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Dernière mise à jour : Mai 2018

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Digestion of plant protein sources in the preruminant calf. Quantitation of endogenous protein and importance of mucin

INRA Prod. Anim., 13(5), 315-324.

L. MONTAGNE, J.-P. LALLES

INRA/ENSAR, Unité Mixte de Recherches sur le Veau et le Porc, 65 rue de Saint-Brieuc, 35042 Rennes Cedex

Abstract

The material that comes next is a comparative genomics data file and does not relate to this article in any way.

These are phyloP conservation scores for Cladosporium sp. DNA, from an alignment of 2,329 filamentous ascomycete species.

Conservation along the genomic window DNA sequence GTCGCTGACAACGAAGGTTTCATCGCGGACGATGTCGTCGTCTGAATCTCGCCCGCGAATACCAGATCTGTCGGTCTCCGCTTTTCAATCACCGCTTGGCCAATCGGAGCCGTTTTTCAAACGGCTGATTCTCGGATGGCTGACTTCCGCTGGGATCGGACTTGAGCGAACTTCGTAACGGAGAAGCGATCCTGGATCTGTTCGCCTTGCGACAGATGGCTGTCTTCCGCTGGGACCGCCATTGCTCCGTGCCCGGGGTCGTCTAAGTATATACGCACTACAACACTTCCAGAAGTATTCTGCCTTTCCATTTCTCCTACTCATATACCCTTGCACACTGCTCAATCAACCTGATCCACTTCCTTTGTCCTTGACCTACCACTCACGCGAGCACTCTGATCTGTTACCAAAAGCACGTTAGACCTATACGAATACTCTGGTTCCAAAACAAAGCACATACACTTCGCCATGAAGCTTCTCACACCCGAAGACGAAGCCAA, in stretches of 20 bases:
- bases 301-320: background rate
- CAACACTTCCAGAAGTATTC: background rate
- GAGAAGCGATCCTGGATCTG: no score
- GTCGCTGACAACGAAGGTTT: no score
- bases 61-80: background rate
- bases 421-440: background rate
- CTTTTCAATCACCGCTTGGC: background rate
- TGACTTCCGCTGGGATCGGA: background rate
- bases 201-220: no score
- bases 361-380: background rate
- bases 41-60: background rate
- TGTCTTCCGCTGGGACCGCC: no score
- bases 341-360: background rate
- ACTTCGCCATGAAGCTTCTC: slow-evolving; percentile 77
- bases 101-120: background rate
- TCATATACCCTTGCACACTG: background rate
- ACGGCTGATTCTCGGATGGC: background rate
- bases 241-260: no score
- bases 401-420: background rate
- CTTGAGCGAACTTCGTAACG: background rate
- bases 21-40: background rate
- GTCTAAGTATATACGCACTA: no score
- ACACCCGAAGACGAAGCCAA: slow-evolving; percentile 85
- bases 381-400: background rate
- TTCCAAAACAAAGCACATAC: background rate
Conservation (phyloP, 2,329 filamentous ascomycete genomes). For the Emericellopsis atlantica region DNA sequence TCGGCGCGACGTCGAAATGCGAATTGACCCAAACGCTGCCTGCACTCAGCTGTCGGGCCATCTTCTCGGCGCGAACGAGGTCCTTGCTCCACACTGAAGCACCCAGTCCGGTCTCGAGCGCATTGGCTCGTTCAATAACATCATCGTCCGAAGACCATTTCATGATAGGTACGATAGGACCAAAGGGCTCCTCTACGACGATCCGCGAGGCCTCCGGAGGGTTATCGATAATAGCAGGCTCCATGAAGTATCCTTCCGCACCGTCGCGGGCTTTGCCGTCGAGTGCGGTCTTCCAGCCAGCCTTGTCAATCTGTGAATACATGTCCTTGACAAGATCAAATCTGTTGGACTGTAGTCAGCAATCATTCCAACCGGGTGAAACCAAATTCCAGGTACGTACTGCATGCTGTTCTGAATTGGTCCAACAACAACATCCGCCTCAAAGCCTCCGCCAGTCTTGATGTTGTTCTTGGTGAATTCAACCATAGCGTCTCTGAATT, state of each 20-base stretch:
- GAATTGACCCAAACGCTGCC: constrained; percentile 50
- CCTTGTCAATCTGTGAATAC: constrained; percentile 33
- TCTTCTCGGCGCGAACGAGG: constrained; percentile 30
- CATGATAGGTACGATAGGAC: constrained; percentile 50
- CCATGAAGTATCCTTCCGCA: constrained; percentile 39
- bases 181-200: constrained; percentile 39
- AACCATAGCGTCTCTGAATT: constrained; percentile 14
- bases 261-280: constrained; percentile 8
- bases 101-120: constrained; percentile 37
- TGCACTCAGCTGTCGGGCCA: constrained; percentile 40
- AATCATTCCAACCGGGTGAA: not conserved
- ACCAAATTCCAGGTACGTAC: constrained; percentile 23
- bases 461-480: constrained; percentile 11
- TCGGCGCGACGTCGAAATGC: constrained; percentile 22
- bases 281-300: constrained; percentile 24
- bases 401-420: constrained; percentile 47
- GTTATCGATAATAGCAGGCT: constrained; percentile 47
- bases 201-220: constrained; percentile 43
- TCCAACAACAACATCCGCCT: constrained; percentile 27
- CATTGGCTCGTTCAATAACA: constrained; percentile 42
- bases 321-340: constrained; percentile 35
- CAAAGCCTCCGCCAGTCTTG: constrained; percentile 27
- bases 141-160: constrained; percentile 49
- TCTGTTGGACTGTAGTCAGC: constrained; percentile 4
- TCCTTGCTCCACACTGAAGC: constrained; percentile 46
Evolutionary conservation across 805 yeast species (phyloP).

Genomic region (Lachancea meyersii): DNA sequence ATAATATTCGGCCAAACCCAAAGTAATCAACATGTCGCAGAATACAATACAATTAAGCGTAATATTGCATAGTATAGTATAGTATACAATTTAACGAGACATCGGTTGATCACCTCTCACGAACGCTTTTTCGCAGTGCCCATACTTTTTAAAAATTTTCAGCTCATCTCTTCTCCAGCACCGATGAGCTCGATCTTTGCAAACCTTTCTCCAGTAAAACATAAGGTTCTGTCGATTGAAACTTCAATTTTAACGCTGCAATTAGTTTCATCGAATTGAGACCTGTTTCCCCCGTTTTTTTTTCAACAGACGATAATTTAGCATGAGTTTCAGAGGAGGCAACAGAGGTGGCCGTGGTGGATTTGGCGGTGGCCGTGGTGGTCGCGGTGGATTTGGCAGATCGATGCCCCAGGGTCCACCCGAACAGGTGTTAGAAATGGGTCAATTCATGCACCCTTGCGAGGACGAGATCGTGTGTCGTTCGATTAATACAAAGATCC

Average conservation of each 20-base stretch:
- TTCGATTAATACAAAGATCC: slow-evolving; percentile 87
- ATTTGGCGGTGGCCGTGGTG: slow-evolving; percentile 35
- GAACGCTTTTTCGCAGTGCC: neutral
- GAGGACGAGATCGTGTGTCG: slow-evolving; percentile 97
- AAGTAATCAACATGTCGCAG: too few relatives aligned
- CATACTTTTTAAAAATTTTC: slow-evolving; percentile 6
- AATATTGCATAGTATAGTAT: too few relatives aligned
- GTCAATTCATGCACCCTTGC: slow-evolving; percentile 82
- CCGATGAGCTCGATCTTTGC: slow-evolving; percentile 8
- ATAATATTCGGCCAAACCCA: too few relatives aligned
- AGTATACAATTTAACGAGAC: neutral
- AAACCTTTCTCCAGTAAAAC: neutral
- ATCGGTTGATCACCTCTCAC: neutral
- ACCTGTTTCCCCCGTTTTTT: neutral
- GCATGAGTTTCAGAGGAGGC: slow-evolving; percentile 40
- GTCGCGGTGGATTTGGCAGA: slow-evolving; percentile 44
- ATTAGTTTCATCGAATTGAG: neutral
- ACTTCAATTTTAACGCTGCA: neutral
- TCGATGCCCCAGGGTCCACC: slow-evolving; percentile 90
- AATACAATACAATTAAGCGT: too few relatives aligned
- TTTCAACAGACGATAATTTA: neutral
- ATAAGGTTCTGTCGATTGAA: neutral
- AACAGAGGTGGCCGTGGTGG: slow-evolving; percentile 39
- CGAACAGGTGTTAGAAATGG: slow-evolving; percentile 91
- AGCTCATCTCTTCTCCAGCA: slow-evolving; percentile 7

Improving the digestive utilisation of alternative protein sources by the calf demands a better understanding of their interactions with the gut. The recent concepts of digestibility differentiate between the basal losses and the specific losses that depend on the diet. The aim of this work was to characterise the basal losses and those specific to plant proteins, and to specify the contribution of mucin. The flow of basal endogenous protein measured with a protein-free diet increased between the duodenum and the mid-jejunum. Endogenous protein was then reabsorbed at 70 % before the ileum where its flow was 20 g/kg dry matter intake. Mucin contributed to 20, 40 and 25 % of basal losses of nitrogen, lysine and threonine, respectively. Proteins from plant sources (a soya concentrate, a soya isolate, and a potato concentrate) were apparently less well-digested than milk protein at the ileum (0.85, 0.73 and 0.81 vs 0.91). However, plant protein sources had a similar real digestibility that was still lower than that of milk protein (0.95 vs 0.99 for milk). This was accounted for by differences in the amount of specific endogenous protein, and that of mucin in particular. Interestingly, the contribution of bacterial protein to the protein losses was more sensitive to dietary changes than the contribution of the host. To conclude, differences in apparent digestibility between the plant proteins studied were determined mainly by specific protein losses at the ileum they generated along the gut.

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